Jul 01, 2005
Thru The Binoculars
By: JOHN PIESEN
Joe Torre has been taking much of the heat for the Yanks' dismal season, but
don't feel sorry for ol' Joe.
A few weeks back, Torre bought a piece of the 3-year-old colt Wild Desert...and
on Sunday the very same Wild Desert rattled home the winner of the $1 million
Queen's Plate (800K Canadian) at Woodbine.
Torre's good fortune carried over a few hours later when the Mets gift-wrapped
the subway series finale to the Yanks.
Joe must be doing something right.
Keith Jones, a former NHL puck-chaser, also owns a piece of Wild Desert, and he
was on a Philadelphia sports-talk program Monday morning to brag a little. All right.
Jones said he bet $3,000 win and $3,000 place on Wild Desert, and so cleared
$13,000...in addition to his piece of the 600K winner's share. And, although a
minority owner, he happily accepted the trophy.
"I may be only a five per cent owner," Jones explained, "...but I'm 100 per
The majority owner of Wild Desert is Dan Borislow, a
Prior to the Arkansas Derby, Borislow told me that he offered to bet the
owners of Afleet Alex $50,000 straight-up on the race. The owners of the
horse who finished in front of the other won would win the 50K...with the
winnings going to charity.
The offer was accepted.
Afleet Alex, you'll recall, won the Arkansas Derby by eight lengths, and
Wild Desert finished eighth, beaten 15 lengths. Borislow promptly wrote
a $50,000 check to the Cash Is King people, who donated the money to
Alex's Lemonade Stand for pediatric cancer research.
It was suggested to Jones that, in view of Wild Desert's big win Sunday that
Borislow offer to double the bet to $100,000 next time -- say, for the Travers.
"I doubt it," Jones said. "We have a ways to go before we're in Afleet Alex's
league. Maybe down the road sometime."
Wild Desert's victory also confirmed the first-time Frankel theory.
First Saint Liam a couple of weeks back in the Stephen Foster at Churchill.
And now Wild Desert.
Moreover, the result of the Queen's Plate makes one wonder why the
Arkansas Derby remains a mere Grade 2. In addition to back-to-back winners
Smarty Jones and Afleet Alex, the AD this year alone has produced Belmont Stakes
runnerup Andromeda's Hero, and now the Queen's Plate winner.
But before we start reserving a plaque for Wild Desert in the Hall of Fame, we
need to consider the fact that he ran the mile and a quarter in 2:07 and change.
As for Yanks-Mets, I guess Vegas knew what it was doing when it made the
Oh, yes. In the seventh inning, when Sheffield was called out at first base in
a close play, Yankee announcer Sterling went ballistic.
"The Yankees can't catch a break," he cried, "...the Yanks can't catch a break."
I guess Sterling forgot the play two weeks back when Sheffield was called safe
at the same bag when he was out by a step on a double play ball. That play
wound up giving the Evil Empire the ballgame if Sterling remembers.
Otherwise, the best baseball play of the weekend occurred in Bosox-Phils.
Burrell ripped one high off the left field fence. But instead of running all out, he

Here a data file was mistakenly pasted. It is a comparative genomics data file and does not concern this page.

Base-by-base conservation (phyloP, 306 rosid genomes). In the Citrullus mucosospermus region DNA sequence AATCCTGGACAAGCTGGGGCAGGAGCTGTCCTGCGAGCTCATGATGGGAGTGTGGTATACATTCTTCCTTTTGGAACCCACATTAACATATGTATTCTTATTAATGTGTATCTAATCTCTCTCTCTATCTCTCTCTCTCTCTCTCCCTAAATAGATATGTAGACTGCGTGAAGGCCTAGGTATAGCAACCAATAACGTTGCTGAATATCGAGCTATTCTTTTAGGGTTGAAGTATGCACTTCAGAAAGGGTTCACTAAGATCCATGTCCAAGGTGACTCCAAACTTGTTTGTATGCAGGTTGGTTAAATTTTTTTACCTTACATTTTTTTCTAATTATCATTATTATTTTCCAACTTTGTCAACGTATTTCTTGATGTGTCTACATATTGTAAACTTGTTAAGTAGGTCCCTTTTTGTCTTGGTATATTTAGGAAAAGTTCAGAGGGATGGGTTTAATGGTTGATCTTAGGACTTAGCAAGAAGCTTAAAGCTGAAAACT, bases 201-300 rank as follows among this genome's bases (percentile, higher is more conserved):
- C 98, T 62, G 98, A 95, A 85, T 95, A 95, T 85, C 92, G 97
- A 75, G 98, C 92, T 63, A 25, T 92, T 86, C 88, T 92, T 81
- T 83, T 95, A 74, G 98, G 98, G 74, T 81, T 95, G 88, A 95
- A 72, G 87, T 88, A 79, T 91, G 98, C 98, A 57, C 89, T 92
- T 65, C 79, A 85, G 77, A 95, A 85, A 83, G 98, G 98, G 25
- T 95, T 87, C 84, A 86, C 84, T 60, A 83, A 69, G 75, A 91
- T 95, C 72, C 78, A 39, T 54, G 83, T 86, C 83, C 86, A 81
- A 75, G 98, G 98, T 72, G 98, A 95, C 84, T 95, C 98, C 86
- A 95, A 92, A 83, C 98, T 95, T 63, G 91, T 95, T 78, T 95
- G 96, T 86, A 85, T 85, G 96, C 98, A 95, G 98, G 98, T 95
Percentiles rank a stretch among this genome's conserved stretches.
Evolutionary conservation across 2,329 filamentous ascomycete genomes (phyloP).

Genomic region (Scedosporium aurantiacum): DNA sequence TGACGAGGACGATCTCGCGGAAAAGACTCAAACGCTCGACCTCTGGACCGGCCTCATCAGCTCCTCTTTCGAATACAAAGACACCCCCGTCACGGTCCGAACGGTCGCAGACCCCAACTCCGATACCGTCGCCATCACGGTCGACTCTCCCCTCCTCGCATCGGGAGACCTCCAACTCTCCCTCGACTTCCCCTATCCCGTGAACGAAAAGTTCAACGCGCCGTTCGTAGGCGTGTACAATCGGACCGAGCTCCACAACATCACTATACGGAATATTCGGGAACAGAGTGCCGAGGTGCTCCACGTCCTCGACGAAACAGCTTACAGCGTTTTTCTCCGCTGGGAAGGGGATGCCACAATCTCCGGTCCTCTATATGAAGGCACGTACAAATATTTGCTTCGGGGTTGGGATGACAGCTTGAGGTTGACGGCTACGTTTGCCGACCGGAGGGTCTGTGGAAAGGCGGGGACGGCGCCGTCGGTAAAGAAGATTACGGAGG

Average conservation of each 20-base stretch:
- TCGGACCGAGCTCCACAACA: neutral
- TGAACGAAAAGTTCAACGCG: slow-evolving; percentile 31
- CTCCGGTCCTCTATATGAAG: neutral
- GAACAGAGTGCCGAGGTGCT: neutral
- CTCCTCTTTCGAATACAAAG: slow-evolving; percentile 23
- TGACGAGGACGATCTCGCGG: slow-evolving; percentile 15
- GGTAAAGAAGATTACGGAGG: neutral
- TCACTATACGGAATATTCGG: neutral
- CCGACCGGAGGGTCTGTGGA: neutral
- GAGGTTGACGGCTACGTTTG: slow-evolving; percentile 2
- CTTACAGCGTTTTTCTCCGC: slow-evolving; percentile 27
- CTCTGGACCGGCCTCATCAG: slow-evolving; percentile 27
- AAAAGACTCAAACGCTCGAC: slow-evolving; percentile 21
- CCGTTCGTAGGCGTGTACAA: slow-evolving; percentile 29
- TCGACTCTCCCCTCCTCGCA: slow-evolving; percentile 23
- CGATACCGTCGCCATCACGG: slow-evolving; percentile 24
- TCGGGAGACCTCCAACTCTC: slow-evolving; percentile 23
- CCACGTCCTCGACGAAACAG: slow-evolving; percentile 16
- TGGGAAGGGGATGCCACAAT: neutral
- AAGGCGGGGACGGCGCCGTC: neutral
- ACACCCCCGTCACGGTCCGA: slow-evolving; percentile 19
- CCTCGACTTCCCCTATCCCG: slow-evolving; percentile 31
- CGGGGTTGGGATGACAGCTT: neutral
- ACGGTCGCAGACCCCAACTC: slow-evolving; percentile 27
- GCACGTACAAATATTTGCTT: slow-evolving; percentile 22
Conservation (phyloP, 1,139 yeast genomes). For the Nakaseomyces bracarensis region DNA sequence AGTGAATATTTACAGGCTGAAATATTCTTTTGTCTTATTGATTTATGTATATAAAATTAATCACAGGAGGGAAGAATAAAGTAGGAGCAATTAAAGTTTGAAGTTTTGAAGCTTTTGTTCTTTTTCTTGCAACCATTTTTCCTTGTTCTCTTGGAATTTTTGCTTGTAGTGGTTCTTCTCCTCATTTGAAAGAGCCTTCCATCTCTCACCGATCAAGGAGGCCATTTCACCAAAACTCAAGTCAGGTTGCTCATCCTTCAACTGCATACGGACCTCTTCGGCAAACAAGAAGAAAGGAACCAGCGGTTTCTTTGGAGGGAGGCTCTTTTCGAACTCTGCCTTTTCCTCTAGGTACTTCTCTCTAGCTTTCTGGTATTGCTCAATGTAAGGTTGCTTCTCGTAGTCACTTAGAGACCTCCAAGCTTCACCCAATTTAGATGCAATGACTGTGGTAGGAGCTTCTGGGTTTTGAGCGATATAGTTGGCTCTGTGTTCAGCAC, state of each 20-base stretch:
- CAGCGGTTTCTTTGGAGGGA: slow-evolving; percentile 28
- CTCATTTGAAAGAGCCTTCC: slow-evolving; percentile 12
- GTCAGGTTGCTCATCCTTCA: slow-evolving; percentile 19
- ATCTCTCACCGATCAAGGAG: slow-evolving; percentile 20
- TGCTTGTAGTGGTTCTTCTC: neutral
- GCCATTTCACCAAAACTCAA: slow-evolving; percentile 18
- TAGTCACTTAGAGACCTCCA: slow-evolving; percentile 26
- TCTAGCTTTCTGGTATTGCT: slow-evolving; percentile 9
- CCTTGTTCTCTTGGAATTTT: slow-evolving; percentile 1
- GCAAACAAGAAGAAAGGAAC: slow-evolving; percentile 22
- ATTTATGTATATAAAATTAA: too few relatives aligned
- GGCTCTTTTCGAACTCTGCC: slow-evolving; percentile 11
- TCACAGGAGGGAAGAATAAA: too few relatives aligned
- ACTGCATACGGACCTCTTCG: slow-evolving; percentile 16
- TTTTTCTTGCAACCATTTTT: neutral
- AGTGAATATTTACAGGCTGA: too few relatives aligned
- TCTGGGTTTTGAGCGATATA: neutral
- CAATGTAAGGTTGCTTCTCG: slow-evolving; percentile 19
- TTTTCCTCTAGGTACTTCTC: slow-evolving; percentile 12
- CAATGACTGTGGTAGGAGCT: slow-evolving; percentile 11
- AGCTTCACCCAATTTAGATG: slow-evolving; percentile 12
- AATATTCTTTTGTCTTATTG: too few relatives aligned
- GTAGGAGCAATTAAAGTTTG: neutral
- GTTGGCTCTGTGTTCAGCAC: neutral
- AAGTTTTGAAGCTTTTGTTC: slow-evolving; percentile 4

stayed at the plate to admire, and settled for a single. That wound up costing the
Phils the lead run, and possibly the ballgame.
You can imagine how the Philly papers and sports-talk radio handled that one.
While all these events were transpiring on Sunday, the single biggest sports story
of the day clearly occurred in the ninth race at Belmont Park.
On the Catwalk wired the seven-furlong grass race at $26.80. Patriot Fan, the 2-1
favorite, finished second, and War at the Top finished third at 9-2.
If that order of finish sounds familiar to the followers of John Piesen's full card
selections on www.NationalRaceMasters, it should. Piesen nailed it 1-2-3. The trifecta came back $424. For a $2 investment. (Piesen also had the $218 late double box).
Yes, Sunday was quite a day. And we haven't even gotten around to our
beloved Pirates tying the Cards in the ninth, and beating them in the
10th at plus 150.
I see Vegas still makes the Yanks and Red Sox co-favorites to win the A.L. flag,
and the Yanks second choice (to the Cardinals) to win the world series. I guess
Tony Womack in center field makes all the difference.
It was interesting to see two racetracks -- Delaware Park and Colonial Downs -- run
major grass stakes for 3-year-olds on the same day last Saturday.
In case you missed it, here's what happened.
At Colonial, after five late scratches, English Channel aired for Pletcher-Velazquez
as the $2.80 chalk.
And, at Delaware, the stews disqualified the first two finishers!
To the best of my knowledge, this is the first stakes double-DQ since the 1978
Jerome Handicap at Belmont Park.
Covering that day for the New York Post, I watched Broadway Forli, a 3-5 unbeaten
shipper under greenhorn Pat Day, finish third to horses ridden by Angel Cordero Jr.
and his good buddy Jose Amy.
As I recall, Broadway Forli broke from the eight-hole, Cordero from the
seven, and Amy from the nine. At the start, Cordero hung a right, Amy hung a left, and they nearly dropped Day.
I raced down to the jocks' room, and found Cordero and Day going three
rounds. As security was breaking them up, the stews DQ'ed Cordero and
Amy, and made Broadway Forli the winner.
That was the start of a not-so-beautiful friendship between Cordero and Day.
Incidentally, the next day the stewards ruled that Cordero and Amy
blameless...but fined Day $500 for blowing off the film review.
One final note...
Two weeks back, I did a piece on this website about Floyd Patterson. Bill Gallo,
in Sunday's New York News, revealed that Patterson has been suffering from Alzheimer's.
My prayers go to Floyd Patterson.
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